Ice-T had a meeting with a record exec once. The exec said he wanted to hear a sample of a proposed song before signing a contract. Ice-T says, “If I was selling hand grenades in an alley, I’m not gonna let you throw one to see if they’re any good. You either believe I’m selling good grenades or you don’t! So you either believe I can give you good records or you don’t!”
The exec says, “You’ve got good business sense. Did you go to business school?”
Ice-T replies, “Naw, but I did sell hand grenades in an alley once.”
So, as clients come in my office, I try to let them know exactly how well I can perform in court. Ethically, it’s illegal for me to guarantee a client anything. I am not allowed to tell them how many trials, or jury trials I’ve done. I am also not allowed to tell them my win-loss record.
My feeling is, these ethical rules were created by someone not as proud of their record as I am.
The two or three most important questions any of my potential clients have for me, the two or three top sales points I absolutely have (and would like to put on a billboard) are the two or three things I am absolutely not allowed to say. Hopefully, they believe what I’m doing is upholding justice and enforcing the rule of law to their benefit. Unfortunately more often the defendant starts to think I’m hiding the ball and that I’m in bed with the prosecutor, the police, and the judge and that I’m trying to lock them up.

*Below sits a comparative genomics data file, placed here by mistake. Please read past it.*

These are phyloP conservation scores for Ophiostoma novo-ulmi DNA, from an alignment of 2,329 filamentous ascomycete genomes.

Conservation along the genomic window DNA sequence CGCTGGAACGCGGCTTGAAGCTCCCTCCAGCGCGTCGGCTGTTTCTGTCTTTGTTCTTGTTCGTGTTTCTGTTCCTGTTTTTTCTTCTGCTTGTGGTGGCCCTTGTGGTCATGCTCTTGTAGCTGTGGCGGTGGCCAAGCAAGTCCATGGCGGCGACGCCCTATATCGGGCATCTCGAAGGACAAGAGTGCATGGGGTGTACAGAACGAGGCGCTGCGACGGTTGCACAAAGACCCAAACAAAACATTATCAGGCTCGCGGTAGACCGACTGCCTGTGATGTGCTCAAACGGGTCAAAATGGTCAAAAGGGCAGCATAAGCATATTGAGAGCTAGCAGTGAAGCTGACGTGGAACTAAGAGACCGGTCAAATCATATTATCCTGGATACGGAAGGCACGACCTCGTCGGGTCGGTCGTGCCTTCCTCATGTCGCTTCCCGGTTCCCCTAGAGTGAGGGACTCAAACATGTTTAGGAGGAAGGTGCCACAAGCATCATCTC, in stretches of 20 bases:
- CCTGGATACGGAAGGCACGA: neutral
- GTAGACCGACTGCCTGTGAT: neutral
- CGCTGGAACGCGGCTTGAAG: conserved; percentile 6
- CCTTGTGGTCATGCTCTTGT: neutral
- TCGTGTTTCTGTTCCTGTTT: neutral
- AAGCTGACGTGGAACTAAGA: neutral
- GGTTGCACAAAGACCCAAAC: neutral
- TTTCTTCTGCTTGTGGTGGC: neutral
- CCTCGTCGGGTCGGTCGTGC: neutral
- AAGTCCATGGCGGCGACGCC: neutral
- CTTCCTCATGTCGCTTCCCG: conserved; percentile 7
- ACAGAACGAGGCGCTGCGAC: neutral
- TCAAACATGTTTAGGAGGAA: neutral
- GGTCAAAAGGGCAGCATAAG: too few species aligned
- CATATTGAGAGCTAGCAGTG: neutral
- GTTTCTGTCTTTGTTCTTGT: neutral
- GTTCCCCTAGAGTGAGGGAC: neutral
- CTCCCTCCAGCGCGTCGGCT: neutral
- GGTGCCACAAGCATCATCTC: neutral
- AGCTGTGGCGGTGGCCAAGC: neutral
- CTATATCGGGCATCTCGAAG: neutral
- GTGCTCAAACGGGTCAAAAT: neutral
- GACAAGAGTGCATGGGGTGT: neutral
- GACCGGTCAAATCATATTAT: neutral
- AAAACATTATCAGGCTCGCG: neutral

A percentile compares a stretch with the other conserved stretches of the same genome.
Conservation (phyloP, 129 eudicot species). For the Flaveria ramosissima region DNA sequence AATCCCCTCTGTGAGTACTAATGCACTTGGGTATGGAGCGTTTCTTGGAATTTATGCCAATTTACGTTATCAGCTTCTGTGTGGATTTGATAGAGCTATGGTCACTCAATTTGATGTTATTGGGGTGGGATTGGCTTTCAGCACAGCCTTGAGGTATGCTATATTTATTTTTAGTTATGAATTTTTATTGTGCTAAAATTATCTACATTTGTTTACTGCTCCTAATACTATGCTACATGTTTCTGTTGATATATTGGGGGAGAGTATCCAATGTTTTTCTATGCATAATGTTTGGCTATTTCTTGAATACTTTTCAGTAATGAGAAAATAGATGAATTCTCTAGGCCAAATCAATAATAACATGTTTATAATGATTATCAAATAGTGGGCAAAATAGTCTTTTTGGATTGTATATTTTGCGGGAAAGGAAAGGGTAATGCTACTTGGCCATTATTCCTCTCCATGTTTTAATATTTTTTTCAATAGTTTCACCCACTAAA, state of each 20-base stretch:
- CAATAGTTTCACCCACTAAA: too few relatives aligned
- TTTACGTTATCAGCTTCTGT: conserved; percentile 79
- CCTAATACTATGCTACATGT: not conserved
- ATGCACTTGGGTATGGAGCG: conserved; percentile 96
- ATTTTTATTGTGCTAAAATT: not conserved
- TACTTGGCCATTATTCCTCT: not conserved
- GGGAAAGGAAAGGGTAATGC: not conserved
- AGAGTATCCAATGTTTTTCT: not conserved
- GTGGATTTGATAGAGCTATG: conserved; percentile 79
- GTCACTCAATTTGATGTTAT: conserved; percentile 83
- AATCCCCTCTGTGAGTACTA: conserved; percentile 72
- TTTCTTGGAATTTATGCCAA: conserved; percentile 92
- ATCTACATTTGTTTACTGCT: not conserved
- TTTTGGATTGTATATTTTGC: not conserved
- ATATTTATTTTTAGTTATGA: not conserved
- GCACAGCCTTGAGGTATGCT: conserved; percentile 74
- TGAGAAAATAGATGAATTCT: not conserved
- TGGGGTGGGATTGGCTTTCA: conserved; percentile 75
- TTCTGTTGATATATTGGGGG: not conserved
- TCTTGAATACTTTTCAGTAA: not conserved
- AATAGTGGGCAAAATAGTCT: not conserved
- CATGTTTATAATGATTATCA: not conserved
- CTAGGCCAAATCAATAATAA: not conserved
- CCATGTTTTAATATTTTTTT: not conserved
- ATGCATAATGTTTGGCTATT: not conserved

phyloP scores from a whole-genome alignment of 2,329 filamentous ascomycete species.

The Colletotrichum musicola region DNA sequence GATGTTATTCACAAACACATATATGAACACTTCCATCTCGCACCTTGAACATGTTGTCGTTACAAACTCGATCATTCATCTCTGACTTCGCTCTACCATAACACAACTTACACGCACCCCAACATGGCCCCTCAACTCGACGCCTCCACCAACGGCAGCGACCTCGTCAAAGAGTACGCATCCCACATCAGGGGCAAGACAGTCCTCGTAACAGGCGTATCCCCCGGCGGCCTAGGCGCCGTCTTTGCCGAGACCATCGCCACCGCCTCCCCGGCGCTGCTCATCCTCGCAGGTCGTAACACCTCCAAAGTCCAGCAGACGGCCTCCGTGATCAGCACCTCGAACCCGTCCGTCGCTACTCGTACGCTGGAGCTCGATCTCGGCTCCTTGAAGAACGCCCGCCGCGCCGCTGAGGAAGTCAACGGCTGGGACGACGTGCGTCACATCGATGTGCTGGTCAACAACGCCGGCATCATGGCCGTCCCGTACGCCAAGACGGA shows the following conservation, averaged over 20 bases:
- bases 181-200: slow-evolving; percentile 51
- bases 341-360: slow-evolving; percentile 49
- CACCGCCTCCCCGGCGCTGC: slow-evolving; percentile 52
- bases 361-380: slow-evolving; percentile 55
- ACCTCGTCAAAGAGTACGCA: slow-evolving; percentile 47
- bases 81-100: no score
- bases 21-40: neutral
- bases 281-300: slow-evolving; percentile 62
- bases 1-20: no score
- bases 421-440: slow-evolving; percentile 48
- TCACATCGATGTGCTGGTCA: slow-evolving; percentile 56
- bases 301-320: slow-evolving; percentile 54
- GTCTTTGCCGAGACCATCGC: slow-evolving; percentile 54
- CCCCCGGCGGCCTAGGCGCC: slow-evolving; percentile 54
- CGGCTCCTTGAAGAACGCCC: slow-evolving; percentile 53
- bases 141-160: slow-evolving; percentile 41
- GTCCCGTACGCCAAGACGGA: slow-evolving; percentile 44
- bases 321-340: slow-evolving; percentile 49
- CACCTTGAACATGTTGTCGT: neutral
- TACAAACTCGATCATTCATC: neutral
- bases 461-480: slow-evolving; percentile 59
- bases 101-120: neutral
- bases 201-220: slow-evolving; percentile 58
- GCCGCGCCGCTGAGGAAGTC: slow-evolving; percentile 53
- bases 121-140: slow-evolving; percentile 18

Only nothing could be farther from the truth. What I want to do is set them free so they can tell their friends, “Wow, this guy the best!”
I can show them the newspaper articles I have around the office. I can tell them about the “Oh Wow!” cases Daryl Huff covered on KHON and that they remember. I can explain to them the “Oh Wow!” cases no one ever heard about because our plan was to keep them as low key as possible. I say that no results are guaranteed, and each one of these cases had a peculiar situation that I was able to ferret out. That their case may or may not have these situations, but that’s what I’m trained to find, or expand if these situations are microscopic. And we won’t know what that situation is until they hire me, and I’m able to read the police report and go through their entire case, page by page.
And the whole time I feel like:
And I’m thinking:
Wow, I never realized being an attorney was so much like selling hand grenades.